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Widening the thematic scope without sacrificing too much of the claustrophobia that made the original 1979 Alien universally spooky Prometheus takes the trophy for this summer's most adult-oriented blockbuster entertainment. The movie will leave your mouth agape for its entire runtime first with its majestic exploration of an alien planet and conjectures on the origins of the human race second with its gross-out body horror that leaves no spilled gut to the imagination. Thin characters feel more like pawns in Scott's sci-fi prequel but stunning visuals shocking turns and grand questions more than make up for the shallow ensemble. "Epic" comes in many forms. Prometheus sports all of them.
Based on their discovery of a series of cave drawings all sharing a similar painted design Elizabeth (Noomi Rapace) and Charlie (Logan Marshall-Green) are recruited by Weyland to head a mission to another planet one they believe holds the answers to the creation of life on Earth. Along for the journey are Vickers (Charlize Theron) the ruthless Weyland proxy Janek (Idris Elba) a blue collar captain a slew of faceless scientists and David (Michael Fassbender) HAL 9000-esque resident android who awakens the crew of spaceship Prometheus when they arrive to their destination. Immediately upon descent there's a discovery: a giant mound that's anything but natural. The crew immediately prepares to scope out the scene zipping up high-tech spacesuits jumping in futuristic humvees and heading out to the site. What they discover are the awe-inspiring creations of another race. What they bring back to the ship is what they realize may kill their own.
The first half of Prometheus could be easily mistaken for Steven Spielberg's Alien a sense of wonder glowing from every frame not too unlike Close Encounters. Scott takes full advantage of his fictional settings and imbues them with a reality that makes them even more tantalizing. He shoots the vistas of space and the alien planet like National Geographic porn and savors the interior moments on board the Prometheus full of hologram maps sleeping pods and do-it-yourself surgery modules with the same attention. Prometheus is beautiful shot in immersive 3D that never dampers Dariusz Wolski's sharp photography. Scott's direction seems less interested in the run-or-die scenario set up in the latter half of the film but the film maintains tension and mood from beginning to end. It all just gets a bit…bloodier.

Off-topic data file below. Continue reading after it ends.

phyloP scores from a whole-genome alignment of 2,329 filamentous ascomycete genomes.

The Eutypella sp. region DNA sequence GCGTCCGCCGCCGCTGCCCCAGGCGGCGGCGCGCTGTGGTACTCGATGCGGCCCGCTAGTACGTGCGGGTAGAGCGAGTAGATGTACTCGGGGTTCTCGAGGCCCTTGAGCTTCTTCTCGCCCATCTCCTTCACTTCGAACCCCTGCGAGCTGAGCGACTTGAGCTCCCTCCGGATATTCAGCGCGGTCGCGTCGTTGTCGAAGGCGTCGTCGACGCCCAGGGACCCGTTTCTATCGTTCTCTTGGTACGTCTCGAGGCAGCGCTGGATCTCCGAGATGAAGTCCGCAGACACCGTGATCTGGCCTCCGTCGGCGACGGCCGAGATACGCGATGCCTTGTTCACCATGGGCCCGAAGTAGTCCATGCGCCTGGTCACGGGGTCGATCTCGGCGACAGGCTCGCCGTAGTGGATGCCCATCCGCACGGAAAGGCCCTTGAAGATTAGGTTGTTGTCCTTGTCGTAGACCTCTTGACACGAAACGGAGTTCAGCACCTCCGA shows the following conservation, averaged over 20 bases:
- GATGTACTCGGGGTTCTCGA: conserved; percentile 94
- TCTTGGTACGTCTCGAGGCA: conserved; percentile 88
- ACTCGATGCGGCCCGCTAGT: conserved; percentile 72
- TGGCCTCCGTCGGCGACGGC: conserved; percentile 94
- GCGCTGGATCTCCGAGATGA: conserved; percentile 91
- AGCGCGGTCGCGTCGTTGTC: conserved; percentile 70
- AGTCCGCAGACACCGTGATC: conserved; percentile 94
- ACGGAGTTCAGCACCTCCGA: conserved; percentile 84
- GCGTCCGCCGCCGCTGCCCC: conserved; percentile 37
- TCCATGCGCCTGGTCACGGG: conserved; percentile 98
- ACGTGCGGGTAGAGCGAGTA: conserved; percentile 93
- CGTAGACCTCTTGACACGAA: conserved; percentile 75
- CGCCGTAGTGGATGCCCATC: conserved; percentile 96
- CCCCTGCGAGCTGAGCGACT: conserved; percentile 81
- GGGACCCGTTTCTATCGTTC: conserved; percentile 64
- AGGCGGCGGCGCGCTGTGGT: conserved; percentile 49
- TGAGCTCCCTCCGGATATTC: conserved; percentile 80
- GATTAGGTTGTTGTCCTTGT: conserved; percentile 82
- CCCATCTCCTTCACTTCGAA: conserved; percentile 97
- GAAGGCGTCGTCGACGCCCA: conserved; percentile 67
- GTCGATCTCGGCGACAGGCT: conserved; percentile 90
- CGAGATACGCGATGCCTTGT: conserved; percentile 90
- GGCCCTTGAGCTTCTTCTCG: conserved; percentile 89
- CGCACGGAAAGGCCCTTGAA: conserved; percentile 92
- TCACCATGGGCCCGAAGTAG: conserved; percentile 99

Jon Spaihts' and Damon Lindelof's script doesn't do the performers any favors shuffling them to and fro between the ship and the alien construction without much room for development. Reveals are shoehorned in without much setup (one involving Theron's Vickers that's shockingly mishandled) but for the most part the ensemble is ready to chomp into the script's bigger picture conceits. Rapace is a physical performer capable of pulling off a grisly scene involving an alien some sharp objects and a painful procedure (sure to be the scene of the blockbuster season. Among the rest of the crew Fassbender's David stands out as the film's revelatory performance delivering a digestible ambiguity to his mechanical man that playfully toys with expectations from his first entrance. The creature effects in Prometheus will wow you but even Fassbender's smallest gesture can send the mind spinning. The power of his smile packs more of a punch than any facehugger.
Much like Lindelof's Lost Prometheus aims to explore the idea of asking questions and seeking answers and on Scott's scale it's a tremendous unexpected ride. A few ideas introduced to spur action fall to the way side in the logic department but with a clear mission and end point Prometheus works as a sweeping sci-fi that doesn't require choppy editing or endless explosions to keep us on the edge of our seats. Prometheus isn't too far off from the Alien xenomorphs: born from existing DNA of another creature the movie breaks out as its own beast. And it's wilder than ever.